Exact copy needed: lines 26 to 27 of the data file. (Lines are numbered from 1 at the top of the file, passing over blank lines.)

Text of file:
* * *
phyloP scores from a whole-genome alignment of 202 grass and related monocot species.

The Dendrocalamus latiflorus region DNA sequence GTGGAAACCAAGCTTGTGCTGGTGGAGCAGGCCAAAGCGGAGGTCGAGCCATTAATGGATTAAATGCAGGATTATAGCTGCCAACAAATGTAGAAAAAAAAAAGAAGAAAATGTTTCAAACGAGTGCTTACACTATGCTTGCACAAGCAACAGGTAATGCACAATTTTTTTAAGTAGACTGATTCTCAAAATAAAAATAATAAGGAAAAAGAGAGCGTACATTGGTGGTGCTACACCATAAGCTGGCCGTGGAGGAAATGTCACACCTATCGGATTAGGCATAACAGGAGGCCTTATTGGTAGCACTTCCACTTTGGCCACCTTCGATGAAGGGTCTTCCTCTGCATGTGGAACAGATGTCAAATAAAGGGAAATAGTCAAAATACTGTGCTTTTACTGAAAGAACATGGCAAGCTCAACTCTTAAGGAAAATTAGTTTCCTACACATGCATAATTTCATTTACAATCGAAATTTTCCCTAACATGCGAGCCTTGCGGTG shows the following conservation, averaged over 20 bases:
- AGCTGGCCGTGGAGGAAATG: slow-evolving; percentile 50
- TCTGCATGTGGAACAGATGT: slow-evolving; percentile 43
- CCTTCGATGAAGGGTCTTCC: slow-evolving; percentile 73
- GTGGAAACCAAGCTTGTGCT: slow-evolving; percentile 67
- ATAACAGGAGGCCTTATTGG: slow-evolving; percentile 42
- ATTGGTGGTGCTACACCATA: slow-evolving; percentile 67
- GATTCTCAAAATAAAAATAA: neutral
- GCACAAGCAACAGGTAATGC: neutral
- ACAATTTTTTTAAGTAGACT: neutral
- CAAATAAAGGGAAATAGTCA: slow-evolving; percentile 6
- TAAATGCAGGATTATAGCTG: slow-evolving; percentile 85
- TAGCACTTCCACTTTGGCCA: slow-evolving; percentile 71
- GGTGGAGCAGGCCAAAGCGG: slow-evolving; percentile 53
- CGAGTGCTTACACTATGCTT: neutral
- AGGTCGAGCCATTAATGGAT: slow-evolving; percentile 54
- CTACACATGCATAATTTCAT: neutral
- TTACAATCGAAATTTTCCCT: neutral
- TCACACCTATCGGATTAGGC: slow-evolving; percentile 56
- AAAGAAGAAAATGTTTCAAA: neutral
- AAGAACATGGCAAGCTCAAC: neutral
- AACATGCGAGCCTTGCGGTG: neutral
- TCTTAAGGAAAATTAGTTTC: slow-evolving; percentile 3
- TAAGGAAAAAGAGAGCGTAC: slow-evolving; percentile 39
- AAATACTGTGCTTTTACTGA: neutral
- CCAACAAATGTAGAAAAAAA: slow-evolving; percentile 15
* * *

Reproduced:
- AAATACTGTGCTTTTACTGA: neutral
- CCAACAAATGTAGAAAAAAA: slow-evolving; percentile 15